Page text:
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Virus not yet global emergency MERS clearance not compulsory for home-bound Pinoys

 LONDON, May 14, (RTRS): Concern about the deadly new Middle East Respiratory Syndrome (MERS) virus has “significantly increased” but the disease does not yet constitute a global public health emergency, the World Health Organisation (WHO) said on Wednesday.

The virus, which causes coughing, fever and sometimes fatal pneumonia, has been reported in more than 500 patients in Saudi Arabia alone and has spread to neighbouring countries and in a few cases, to Europe and Asia. It kills about 30 percent of those who are infected.

The WHO’s emergency committee, which met on Tuesday, said on Wednesday that based on current information, the seriousness of the situation had increased in terms of public health impact, but that there is no evidence of sustained humanto- human transmission of the virus. “The committee concluded that the conditions for a Public Health Emergency of International Concern (PHEIC) have not yet been met,” the WHO said in a statement.

MERS is a virus from the same family as SARS, or Severe Acute Respiratory Syndrome, which killed around 800 people worldwide after it first appeared in China in 2002.

The Philippine Embassy in Kuwait issued an advisory to all Filipinos in Kuwait informing them that the Philippine government does not discriminate against Overseas Filipinos, or prevent anyone from returning to the Philippines in light of the rising cases of the Middle East Respiratory Syndrome Coronavirus (MERS-CoV) in neighbouring GCC countries such as Saudi Arabia and the United Arab Emirates.

The embassy advisory also clarified that there has been no official announcement on the need for a returning Overseas Filipino Worker (OFW) from the Middle East to obtain medical clearances before going home to the Philippines.

The advisory was issued after the Department of Health (DOH) in Manila urged OFWs in the Middle East who have been tested for the deadly Middle East Respiratory Syndrome Coronavirus (MERS-CoV) to get a clearance first before returning to the Philippines. Meanwhile, the World Health Organization (WHO) has not advised special screening at points of entry in relation to MERS-CoV. It has also not recommended any travel or trade restrictions.

The embassy urged Filipinos in Kuwait to stay put and avoid going out unnecessarily in order to minimize the risk of being infected. It adds that if symptoms of MERS-CoV manifest such as persistent coughing, fever, shortness of breath and even diarrhea, they have to go to the nearest clinic or hospital for immediate intervention.

The advisory also states that if they got in close contact with a confirmed MERS-CoV patient, they have to comply with local health regulations and postpone any trip abroad until after test results are negative. “Practice general hygiene such as washing the hands thoroughly, using hand sanitizers and avoid crowded places. As what we’ve earlier advised our nationals carry on with your normal activities,” stated Philippine Consul General Atty Raul H Dado. Saudi Arabia announced Wednesday five new deaths from MERS, raising the death toll in the country worst-hit by the mysterious coronavirus to 157 since it appeared in 2012.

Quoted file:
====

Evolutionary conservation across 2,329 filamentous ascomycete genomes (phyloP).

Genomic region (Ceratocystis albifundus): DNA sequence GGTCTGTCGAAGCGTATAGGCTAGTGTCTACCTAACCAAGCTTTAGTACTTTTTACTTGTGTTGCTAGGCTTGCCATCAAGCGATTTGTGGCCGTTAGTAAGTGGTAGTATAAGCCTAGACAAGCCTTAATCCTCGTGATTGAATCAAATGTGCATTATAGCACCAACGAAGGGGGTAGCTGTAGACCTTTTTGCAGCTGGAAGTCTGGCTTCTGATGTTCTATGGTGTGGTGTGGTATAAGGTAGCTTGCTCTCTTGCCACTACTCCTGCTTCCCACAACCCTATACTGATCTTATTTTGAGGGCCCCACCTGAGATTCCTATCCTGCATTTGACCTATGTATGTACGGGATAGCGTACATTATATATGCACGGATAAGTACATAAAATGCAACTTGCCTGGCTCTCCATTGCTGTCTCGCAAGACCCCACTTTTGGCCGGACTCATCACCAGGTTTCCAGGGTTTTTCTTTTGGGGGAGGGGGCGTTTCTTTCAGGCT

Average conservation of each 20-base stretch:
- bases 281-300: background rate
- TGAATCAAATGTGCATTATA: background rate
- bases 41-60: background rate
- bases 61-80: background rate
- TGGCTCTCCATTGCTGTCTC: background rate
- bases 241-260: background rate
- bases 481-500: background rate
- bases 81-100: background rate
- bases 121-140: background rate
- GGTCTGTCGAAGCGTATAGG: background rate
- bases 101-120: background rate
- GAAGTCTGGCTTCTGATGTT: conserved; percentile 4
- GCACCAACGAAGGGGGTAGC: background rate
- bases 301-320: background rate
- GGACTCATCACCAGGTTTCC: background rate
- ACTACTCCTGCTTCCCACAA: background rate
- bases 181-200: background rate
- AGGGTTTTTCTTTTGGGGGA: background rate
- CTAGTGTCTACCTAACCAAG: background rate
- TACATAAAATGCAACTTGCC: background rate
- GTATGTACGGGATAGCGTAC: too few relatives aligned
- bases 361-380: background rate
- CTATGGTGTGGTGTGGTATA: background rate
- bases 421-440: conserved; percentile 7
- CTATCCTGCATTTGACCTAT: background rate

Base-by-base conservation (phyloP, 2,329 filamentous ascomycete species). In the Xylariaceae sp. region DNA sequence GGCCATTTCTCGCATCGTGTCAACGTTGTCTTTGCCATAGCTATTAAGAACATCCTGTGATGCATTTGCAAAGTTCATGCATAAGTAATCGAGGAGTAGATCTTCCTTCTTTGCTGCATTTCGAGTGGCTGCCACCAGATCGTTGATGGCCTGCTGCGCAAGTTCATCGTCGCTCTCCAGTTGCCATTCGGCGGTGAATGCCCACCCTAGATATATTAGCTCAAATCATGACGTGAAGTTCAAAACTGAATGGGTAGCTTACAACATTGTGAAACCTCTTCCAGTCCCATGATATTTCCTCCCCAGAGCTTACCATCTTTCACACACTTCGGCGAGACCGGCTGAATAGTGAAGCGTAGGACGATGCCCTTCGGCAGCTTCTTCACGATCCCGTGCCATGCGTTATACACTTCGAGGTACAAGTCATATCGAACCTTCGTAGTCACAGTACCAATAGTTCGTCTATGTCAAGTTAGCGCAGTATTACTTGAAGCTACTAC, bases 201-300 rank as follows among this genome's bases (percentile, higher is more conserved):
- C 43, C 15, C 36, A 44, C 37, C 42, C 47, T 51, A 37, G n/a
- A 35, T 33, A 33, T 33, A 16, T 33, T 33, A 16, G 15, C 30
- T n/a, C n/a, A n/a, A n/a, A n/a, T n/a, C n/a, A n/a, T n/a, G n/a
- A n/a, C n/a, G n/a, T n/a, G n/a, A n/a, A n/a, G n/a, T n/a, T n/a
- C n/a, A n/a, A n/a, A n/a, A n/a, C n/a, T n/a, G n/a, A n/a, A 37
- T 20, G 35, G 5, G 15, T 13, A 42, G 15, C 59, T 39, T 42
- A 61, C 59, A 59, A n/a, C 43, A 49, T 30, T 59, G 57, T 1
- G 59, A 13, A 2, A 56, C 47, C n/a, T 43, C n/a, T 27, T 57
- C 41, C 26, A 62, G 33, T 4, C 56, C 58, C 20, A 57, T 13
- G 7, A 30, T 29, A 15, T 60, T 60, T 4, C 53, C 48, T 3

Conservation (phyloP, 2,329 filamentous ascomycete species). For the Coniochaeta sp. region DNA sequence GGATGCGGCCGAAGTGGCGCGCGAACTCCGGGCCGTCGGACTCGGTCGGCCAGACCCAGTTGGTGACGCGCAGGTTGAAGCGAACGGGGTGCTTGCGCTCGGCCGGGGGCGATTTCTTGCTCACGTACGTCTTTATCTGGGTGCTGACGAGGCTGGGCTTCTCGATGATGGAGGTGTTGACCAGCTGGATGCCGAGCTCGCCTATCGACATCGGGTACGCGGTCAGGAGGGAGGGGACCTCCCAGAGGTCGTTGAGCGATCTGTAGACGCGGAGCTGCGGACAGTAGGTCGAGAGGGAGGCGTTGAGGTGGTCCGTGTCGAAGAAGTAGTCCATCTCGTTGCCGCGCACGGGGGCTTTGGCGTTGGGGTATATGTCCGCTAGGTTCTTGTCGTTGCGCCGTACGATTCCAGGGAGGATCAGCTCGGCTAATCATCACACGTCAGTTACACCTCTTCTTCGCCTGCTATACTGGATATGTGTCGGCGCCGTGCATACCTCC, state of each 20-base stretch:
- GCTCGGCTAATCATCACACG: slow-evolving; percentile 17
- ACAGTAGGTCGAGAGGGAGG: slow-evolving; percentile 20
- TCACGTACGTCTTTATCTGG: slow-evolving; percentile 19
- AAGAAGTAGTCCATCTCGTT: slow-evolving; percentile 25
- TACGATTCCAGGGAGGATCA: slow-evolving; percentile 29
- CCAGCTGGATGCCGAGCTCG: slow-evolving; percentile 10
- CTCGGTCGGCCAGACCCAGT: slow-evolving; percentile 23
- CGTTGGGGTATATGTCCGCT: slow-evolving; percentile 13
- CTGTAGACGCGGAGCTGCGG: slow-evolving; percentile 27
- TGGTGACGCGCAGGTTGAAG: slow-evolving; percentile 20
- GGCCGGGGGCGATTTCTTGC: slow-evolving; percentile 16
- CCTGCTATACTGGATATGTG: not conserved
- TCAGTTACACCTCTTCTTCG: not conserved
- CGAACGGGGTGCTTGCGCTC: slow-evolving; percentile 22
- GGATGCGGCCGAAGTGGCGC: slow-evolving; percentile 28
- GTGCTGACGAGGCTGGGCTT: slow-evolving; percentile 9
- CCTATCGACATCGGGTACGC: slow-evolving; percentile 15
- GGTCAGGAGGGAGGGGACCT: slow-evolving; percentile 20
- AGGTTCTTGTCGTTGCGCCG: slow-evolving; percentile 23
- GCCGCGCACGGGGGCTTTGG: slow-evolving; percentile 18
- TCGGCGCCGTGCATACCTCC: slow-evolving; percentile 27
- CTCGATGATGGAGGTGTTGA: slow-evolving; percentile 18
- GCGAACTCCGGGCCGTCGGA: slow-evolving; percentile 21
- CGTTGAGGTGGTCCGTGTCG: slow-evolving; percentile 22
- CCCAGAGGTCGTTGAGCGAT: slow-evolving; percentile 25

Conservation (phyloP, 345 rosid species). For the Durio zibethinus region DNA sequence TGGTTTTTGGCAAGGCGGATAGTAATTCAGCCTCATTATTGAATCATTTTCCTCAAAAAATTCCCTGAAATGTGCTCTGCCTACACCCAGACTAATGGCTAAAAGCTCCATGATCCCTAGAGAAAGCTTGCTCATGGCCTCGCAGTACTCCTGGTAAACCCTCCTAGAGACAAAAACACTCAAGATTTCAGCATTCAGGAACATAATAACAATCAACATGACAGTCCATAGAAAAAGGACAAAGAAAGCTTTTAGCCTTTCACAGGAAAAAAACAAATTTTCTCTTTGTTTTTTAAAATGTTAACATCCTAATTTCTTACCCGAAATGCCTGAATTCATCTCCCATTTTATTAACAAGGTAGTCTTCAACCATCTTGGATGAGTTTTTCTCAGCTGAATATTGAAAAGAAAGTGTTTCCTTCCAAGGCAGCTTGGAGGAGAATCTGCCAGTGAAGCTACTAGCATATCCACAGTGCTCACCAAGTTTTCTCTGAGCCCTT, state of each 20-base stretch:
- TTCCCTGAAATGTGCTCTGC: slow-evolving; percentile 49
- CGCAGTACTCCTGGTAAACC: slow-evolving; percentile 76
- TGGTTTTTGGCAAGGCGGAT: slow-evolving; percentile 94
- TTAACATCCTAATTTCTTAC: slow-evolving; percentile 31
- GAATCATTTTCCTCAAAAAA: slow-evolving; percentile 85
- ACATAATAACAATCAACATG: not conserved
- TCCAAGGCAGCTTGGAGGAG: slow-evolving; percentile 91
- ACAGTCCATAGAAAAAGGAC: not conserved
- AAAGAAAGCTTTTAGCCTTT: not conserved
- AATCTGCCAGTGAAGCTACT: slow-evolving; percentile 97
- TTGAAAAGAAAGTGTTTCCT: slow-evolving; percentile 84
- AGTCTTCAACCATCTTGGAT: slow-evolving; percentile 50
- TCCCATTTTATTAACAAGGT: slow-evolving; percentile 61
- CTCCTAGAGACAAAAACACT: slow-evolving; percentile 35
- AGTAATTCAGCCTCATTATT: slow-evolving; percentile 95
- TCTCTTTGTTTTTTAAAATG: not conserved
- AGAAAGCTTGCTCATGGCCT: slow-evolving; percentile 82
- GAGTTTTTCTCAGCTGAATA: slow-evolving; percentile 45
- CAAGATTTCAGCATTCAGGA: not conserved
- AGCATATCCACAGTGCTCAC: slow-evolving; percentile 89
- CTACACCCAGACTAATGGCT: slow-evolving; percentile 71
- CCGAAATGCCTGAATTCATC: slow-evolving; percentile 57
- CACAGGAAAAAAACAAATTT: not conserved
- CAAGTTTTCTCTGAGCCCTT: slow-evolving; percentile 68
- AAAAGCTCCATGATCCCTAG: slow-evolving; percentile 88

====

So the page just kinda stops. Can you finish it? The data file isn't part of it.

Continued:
The health ministry also reported 16 new infections with Middle East Respiratory Syndrome raising the total so far to 511. Three women, all over 60, died in Riyadh, while two men, aged 56 and 57, died in the port city of Jeddah, the ministry said on its website. Saudi Arabia accounts for by far the largest proportion of the 571 MERS cases worldwide reported to the World Health Organisation, 171 of which have proved fatal. MERS has also been found in 16 other countries but nearly all have among people from, or who had recently travelled to, the Gulf.

Research has identified camels as the likely original source of the virus and the Saudi agriculture ministry on Sunday urged camel handlers to wear masks and gloves. But a growing number of infections have been among health workers or fellow patients in hospitals treating MERS cases and the WHO called on Wednesday for improved infection control. Two healthcare workers at a Florida hospital that is caring for a Saudi patient with the dangerous MERS virus have tested negative for the illness, the hospital said Wednesday.

The two were “showing symptoms,” Dr. P. Phillips Hospital in Orlando said on Tuesday. One was hospitalized and the other was treated and discharged. But on Wednesday, a spokesman said they “have tested negative.” Eighteen other healthcare workers who came in contact with the patient have also been tested for the virus but those results have not yet been released, the hospital said in a statement. Symptoms of MERS can include fever, chills, cough and in serious cases, kidney failure.

The first patient, who fell ill in April, has been discharged from a hospital in Indiana. The second patient is still in isolation at Dr. P. Phillips hospital in Orlando, has been feverfree for 24 hours and is “doing well,” the hospital said.

A first case of the dangerous Middle East Respiratory Virus (MERS) has been detected in the Netherlands, in a man who had travelled to Saudi Arabia, authorities said Wednesday. “He was infected during a visit to Saudi Arabia and is being treated” in hospital in The Hague, the National Institute for Public Health and the Environment (RIVM) said in a statement. The man was diagnosed on Tuesday and is being kept in strict isolation. His condition is stable, the RIVM said, adding that authorities are getting in touch with everyone he has been in contact with.


By: Michelle Fe Santiago Arab Times Staff and Agencies

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